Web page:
Meanwhile, there has been an intense uptick in bloodshed in Jerusalem and the West Bank, with regular raids by the Israeli military seeking militants in Palestinian towns, Palestinian terrorist attacks on civilian Israelis, and able-bodied Jewish settlers attacking Palestinian civilians. It is the deadliest violence in years and authorities on all sides are preparing for the coming weeks of coinciding Passover, Ramadan and Easter holidays.

While the new Israeli government is also roiling Palestinian relations, the Netanyahu administration’s plans go too far for many Israelis and American Jews, including some who have long been Israel’s staunchest supporters. In addition to liberal pro-Israel organizations, critics now include more conservative groups and leaders, such as former Anti-Defamation League president Abraham Foxman, former New York Mayor Michael R. Bloomberg, attorney Alan Dershowitz, and prominent members of Congress.

Many have joined Herzog’s efforts to find a compromise to push for a different path without coming across as overly confrontational with Israel.

Rep. Jerrold Nadler (DN.Y.) and Brad Schneider (D-Ill.) led a group of 16 Jewish congressmen in a letter to Netanyahu, Herzog and Israeli opposition leader Yair Lapid to express “deep concerns about the proposed changes to the… Expressing Israel’s governmental institutions and legal system” that could “undermine Israeli democracy and the civil rights and religious freedoms it protects.” The letter also called on the Israeli government to “suspend efforts to pass legislation” that “could fundamentally change the democratic nature of the State of Israel.”

In another letter to President Biden, 91 Jewish and non-Jewish members of Congress called on the government to take more vigorous action to ease growing tensions in Israel. They also noted the new government’s plans to expand settlements on land claimed by Palestinians and efforts to block an independent Palestinian state as additional combustible elements in the region.

“We urge you to use all available diplomatic means to prevent Israel’s current administration from further damaging the nation’s democratic institutions and undermining the potential for two states for two peoples,” the congressmen wrote.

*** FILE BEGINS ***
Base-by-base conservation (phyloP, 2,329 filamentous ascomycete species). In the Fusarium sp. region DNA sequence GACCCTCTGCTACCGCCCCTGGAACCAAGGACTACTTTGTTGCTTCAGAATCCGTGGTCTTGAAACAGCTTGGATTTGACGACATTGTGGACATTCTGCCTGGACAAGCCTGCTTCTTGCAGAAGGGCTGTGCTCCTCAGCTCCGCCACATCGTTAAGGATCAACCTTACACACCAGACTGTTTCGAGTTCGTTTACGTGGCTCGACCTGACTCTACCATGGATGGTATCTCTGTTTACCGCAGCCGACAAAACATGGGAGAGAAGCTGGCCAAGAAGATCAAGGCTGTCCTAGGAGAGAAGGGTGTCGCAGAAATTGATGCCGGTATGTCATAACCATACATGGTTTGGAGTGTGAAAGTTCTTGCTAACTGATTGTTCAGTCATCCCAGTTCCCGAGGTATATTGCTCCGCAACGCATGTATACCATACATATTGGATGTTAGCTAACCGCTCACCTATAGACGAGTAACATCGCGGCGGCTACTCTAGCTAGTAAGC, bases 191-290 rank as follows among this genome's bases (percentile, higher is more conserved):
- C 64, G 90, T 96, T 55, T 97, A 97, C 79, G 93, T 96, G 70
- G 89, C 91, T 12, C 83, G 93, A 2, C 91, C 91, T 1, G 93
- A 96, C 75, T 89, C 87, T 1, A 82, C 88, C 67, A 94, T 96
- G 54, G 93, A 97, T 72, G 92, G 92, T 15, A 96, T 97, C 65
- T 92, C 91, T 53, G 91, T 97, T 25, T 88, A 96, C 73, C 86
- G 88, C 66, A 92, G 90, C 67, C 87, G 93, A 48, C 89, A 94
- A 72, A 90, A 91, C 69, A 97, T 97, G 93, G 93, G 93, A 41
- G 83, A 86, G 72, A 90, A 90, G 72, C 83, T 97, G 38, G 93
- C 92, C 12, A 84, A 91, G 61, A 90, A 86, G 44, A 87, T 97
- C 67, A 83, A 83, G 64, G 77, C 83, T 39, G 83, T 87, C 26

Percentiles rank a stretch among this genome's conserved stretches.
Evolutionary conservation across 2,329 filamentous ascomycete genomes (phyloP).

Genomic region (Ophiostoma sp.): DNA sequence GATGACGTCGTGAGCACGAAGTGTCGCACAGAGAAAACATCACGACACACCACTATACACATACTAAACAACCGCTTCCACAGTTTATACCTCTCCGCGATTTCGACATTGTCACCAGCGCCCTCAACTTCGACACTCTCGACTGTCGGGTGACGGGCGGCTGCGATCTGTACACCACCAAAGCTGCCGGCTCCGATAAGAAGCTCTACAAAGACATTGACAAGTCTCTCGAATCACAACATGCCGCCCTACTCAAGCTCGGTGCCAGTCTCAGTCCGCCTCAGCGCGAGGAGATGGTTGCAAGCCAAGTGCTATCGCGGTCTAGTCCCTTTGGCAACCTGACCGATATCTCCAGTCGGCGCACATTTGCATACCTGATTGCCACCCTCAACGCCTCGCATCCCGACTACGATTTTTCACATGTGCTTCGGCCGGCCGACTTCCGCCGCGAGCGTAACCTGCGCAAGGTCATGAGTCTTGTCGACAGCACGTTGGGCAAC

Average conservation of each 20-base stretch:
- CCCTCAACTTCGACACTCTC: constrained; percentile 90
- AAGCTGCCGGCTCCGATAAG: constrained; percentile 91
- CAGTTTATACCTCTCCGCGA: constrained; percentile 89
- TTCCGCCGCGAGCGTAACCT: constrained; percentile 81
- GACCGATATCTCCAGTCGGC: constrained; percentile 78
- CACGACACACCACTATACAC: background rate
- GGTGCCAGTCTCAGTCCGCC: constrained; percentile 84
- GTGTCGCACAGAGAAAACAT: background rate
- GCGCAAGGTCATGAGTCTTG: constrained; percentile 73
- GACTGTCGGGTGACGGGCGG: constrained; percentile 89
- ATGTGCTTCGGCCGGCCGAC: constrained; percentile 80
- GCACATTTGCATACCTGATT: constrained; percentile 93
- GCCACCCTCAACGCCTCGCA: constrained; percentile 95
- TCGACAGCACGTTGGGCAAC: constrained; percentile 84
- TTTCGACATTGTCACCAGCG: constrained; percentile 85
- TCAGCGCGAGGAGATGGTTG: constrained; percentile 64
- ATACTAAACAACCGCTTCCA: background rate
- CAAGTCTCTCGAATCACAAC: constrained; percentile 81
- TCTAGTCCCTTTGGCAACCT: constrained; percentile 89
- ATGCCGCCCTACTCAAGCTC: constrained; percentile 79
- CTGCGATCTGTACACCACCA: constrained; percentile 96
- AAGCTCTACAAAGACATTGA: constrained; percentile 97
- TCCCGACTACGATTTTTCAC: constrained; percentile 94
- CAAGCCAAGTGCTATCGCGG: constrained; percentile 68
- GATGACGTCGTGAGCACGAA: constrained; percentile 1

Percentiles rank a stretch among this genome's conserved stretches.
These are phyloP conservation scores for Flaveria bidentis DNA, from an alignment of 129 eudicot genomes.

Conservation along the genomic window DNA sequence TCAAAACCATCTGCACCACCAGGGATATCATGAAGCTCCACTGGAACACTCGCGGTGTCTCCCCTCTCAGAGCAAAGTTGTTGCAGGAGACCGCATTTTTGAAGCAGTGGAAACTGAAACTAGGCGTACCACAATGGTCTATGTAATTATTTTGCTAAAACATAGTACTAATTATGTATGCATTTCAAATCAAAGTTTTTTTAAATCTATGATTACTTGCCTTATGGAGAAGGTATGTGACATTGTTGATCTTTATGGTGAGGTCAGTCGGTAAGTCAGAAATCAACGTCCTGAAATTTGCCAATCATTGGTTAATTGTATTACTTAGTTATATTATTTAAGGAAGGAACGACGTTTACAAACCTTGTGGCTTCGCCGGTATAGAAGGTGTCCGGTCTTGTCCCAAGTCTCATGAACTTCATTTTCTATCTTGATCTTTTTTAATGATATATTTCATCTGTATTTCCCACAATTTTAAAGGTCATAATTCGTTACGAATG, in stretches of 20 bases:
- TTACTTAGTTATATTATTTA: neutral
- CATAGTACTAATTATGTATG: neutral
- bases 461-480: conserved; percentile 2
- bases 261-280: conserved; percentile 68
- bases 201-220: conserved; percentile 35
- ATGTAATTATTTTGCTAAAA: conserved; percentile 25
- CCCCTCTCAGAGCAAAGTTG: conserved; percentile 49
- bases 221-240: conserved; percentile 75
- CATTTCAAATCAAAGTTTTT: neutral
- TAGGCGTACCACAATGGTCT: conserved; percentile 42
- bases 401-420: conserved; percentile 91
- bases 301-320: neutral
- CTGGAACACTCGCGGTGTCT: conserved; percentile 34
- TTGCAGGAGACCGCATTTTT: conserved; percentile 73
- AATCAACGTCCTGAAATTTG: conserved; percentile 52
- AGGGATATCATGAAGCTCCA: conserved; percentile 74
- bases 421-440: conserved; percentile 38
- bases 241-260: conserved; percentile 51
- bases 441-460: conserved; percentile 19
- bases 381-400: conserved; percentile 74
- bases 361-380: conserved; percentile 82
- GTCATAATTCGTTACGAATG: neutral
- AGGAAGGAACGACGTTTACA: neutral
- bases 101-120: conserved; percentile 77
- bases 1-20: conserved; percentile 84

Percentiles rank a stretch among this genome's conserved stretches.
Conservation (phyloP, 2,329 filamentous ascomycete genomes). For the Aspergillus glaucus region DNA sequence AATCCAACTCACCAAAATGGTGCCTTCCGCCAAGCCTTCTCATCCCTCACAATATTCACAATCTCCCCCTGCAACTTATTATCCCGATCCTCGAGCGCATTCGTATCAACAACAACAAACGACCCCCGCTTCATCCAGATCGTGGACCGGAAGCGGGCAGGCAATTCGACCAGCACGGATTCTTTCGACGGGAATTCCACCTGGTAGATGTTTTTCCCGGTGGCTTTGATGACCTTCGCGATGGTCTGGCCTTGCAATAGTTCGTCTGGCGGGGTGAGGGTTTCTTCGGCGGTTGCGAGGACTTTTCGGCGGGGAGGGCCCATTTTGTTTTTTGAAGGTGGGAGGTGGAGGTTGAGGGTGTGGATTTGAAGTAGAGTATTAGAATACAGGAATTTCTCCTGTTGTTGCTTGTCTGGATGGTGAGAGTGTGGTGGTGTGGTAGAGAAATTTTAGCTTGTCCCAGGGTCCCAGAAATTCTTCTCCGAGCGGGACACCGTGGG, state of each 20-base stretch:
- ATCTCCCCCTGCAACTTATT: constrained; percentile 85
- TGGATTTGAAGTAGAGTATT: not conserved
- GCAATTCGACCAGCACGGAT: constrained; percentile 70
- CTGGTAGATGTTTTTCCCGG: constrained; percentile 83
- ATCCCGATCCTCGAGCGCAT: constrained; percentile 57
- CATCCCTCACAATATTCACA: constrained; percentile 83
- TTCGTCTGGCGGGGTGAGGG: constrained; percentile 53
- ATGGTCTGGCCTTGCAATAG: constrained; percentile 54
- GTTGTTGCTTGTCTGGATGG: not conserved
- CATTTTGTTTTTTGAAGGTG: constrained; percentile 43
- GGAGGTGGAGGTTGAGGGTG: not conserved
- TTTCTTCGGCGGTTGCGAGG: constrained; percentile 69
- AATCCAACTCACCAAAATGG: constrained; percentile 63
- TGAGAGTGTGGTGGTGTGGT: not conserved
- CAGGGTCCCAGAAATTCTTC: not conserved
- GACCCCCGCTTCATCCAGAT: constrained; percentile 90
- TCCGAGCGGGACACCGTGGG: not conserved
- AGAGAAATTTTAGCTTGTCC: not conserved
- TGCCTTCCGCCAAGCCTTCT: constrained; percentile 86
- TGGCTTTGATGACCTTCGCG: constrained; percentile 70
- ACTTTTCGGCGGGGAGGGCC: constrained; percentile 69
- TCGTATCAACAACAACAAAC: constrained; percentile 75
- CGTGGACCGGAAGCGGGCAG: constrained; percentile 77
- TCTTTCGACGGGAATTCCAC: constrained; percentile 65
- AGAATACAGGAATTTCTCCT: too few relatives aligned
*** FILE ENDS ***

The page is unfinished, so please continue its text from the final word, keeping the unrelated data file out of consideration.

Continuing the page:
So far, however, officials in the Biden administration have been flippant about announcing events in Israel. Having maintained a wait-and-see attitude even though the direction Israel was taking was becoming clear, most of the criticism was framed in highly diplomatic language, urging a search for consensus while expressing broad support for Israel.

Biden reiterated these points in a phone conversation with Netanyahu on Sunday, the White House said.

The president “underscored his belief that democratic values ​​have always been and must remain a hallmark of US-Israel relations,” saying that democratic societies need “real checks and balances,” while “fundamental change” rests on the “broadest.” must be possible,” the White House said.

In a highly unusual move involving a newly incumbent Israeli prime minister, Biden has yet to invite Netanyahu to the White House for an official visit. Secretary of State Antony J. Blinken also refused to meet with Ben-Gvir during a recent trip to Israel, and a visit by Smotrich to Washington last week sparked protest rallies outside his hotel.

Also on Sunday representatives of Israel and the Palestinian Authority held a security meeting with Egyptian, Jordanian and US officials in the Egyptian coastal city of Sharm el Sheikh aimed at reducing violence in Israel and the West Bank. It was the second such meeting in three weeks – previously such meetings had fallen by the wayside as the security situation in the occupied territories deteriorated. It’s not clear if the talks will have any impact; Some members of Netanyahu’s coalition have already dismissed them.